My palette--roughly

It struck me yesterday as interesting. The only primary color I’m using is red.  No yellow or blue. They are present in the secondary and tertiary colors–green, purple, and orange in various shades and intensities. What kind of color scheme is this?

Here it is, hanging on its too-small frame on my portable design board. I have two more wrapped rings to embellish, on the far right, and some more patches of sequin waste to treat in some way.

More progress

I’ve used some of my homemade Sculpey beads. That was fun.

Sculpey beads

They appear elsewhere, too.

Then, how am I going to tie the disparate parts together? I still don’t know what I’m doing! Just fooling around.

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A gift of lace

On Wednesday Gloria gave me this gift of lace.


It had been on the collar and sleeves of a dress she bought in 1941.

In September, 1940, following in the footsteps of two older sisters, Gloria became a freshman at Howard University, in Washington, D.C.

Here she is as a freshman in a portrait taken at the studio of a famous photographer.


According to The Washington Post, “For years in black Washington, having one’s portrait hanging in Scurlock’s window was a sign for all to see that the person had arrived socially.”

Not yet 17, and the last child in her family, she was much younger than her siblings, and her mother dressed her as though she were 12.

This is Gloria at 13, wearing the style of dress her mother favored for her. Notice the puffy sleeves and round collar.


A few years later, in the same style dress, with her mother and sister:


When her mother brought her to the campus, Gloria was wearing a pink, dotted-swiss dress with a bow tied in the back that was as large as the satin bow in her hair, knee-high white socks, and black patent-leather Mary-Janes.

Until then, Gloria’s mother had chosen and bought her clothes, but now that she was away from home at college, she had her first real allowance–$8.00 a week. Naturally, she went shopping with other girls on 14th Street. In one of the shops, she saw a lovely black velveteen dress. It had a collar and puffed sleeves of white-dotted black velveteen, giving a pinafore effect. The lace was the edging on the collar and sleeves. Fortunately, her mother approved of the dress, mainly because she loved the lace. But it was also similar to dresses she had purchased for Gloria.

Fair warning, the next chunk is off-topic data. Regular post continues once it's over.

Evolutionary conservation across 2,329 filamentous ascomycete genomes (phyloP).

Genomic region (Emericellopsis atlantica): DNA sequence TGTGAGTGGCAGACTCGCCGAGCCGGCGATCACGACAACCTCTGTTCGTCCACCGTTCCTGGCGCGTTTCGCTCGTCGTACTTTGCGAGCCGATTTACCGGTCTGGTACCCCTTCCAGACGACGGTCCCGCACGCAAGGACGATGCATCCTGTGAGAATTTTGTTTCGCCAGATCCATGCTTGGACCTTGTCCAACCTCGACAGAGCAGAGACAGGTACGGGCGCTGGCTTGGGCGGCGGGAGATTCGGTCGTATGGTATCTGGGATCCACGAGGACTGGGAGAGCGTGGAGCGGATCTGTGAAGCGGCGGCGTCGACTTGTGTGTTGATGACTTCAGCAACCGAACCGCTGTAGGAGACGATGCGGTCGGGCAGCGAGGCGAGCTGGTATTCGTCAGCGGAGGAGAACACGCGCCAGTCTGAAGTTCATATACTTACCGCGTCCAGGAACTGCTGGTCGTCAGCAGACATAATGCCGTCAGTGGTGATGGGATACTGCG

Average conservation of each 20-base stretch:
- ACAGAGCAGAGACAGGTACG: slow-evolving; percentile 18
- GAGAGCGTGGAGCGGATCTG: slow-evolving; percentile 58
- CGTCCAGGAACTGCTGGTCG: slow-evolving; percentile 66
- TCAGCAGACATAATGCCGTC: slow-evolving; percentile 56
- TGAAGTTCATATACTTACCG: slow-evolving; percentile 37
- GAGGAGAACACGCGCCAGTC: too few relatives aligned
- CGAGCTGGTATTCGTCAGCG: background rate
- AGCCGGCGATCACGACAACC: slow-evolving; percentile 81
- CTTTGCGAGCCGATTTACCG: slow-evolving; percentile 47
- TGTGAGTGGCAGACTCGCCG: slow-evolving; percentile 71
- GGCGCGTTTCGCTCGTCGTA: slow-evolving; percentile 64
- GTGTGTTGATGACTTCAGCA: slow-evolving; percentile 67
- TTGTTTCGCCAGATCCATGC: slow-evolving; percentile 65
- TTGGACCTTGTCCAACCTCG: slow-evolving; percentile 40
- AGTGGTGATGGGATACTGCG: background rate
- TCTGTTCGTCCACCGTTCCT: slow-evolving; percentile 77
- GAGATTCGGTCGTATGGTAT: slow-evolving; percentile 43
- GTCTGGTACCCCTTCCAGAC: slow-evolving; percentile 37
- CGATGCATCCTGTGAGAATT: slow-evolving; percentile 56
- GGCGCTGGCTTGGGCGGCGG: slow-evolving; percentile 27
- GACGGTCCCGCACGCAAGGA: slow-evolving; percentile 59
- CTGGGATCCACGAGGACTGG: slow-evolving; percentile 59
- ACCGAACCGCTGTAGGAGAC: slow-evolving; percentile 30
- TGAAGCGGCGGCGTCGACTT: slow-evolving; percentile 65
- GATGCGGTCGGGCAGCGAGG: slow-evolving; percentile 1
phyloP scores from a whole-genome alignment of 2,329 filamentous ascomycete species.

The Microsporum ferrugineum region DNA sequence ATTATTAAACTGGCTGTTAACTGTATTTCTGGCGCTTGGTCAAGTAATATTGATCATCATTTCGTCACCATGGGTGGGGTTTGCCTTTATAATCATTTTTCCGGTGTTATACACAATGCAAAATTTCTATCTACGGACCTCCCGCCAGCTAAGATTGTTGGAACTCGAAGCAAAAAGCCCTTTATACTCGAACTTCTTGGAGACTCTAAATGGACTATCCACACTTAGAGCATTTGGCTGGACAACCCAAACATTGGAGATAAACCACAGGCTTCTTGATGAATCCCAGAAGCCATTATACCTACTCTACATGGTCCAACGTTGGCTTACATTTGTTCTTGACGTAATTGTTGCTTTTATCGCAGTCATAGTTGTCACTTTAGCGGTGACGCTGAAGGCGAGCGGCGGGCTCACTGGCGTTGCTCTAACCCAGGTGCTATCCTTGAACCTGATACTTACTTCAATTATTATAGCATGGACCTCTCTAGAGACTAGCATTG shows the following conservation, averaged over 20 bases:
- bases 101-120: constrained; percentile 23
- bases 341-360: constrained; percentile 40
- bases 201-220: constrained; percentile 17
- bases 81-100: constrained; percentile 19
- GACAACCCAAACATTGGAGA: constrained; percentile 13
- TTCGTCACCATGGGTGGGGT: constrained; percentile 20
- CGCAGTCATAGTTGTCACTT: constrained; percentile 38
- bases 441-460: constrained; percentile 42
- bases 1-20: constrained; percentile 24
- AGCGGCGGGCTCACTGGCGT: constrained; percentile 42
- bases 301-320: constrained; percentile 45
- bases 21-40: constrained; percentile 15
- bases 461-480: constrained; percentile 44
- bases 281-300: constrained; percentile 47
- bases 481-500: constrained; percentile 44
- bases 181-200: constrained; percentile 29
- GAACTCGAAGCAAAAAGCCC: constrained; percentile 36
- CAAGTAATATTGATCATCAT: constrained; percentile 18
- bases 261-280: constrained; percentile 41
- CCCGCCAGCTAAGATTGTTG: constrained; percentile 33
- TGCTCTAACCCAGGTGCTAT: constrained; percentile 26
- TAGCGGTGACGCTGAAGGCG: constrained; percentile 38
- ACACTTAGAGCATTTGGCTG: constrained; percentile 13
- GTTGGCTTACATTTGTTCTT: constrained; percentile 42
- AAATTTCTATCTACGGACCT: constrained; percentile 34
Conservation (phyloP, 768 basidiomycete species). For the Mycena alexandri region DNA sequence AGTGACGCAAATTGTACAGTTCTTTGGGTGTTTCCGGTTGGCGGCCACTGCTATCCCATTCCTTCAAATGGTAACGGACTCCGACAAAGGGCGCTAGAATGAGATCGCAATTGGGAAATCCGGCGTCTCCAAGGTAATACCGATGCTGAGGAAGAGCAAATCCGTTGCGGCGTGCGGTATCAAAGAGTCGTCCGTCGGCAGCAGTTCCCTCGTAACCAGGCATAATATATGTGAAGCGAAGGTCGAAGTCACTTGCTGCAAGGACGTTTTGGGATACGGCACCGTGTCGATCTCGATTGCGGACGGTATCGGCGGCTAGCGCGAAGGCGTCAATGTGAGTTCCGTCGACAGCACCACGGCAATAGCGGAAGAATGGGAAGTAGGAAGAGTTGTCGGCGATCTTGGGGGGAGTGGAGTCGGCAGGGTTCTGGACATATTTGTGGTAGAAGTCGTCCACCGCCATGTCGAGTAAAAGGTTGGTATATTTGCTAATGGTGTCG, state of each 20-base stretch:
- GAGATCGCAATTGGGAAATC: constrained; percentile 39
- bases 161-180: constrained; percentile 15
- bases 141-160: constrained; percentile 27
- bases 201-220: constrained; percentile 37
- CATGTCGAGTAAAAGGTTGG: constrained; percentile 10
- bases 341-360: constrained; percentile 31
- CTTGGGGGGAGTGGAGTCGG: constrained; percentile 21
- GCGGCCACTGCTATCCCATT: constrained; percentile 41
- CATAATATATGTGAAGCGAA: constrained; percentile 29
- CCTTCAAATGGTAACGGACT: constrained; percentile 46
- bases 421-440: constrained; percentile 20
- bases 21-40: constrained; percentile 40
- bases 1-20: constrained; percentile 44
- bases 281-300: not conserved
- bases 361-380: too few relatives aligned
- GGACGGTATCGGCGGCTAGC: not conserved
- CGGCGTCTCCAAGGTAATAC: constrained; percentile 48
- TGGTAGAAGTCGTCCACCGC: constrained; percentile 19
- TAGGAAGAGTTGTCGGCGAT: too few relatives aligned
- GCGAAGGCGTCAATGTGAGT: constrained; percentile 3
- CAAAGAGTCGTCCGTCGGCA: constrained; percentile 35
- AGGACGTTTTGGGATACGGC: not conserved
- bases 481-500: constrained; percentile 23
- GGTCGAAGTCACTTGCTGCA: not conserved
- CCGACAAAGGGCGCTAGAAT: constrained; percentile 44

When she could no longer wear the dress—her first self-bought dress that she remembers with great affection, Gloria was unable to part with the lace, and she has kept it all these years.

Howard University was and is one of the most prestigious historically black educational institutions in this country. For Gloria, it is the family school.  Her grandfather had been part of its early law school though she doesn’t know whether he graduated, and her father had taken some kind of religious course there after graduating from Livingstone College, originally founded as Zion Wesley Institute for the purpose of training A.M.E. Zion ministers.  Not only had two of her sisters graduated from Howard, but the husband of her doctor sister and their two sons, as well.  And an uncle who graduated in the first four-year class in dentistry.

So now I have the lace from Gloria’s dress. What a treasure. Here you can see a bit of it up closer.

Can you see the single petals strewn about?

Notice the raised petal flower:


And this other motif:


Does anyone recognize this lace? How was it made? I know how to make raised, needlelace flowers, but I don’t know how they were incorporated into the lace. Please let me know if you have any ideas about how this lace was made.

When I tried to photograph it against black velveteen, my camera went crazy. Here’s what I got:


It will be such a pleasure to find a use for this lace, and I will be sure to show you what I do with it.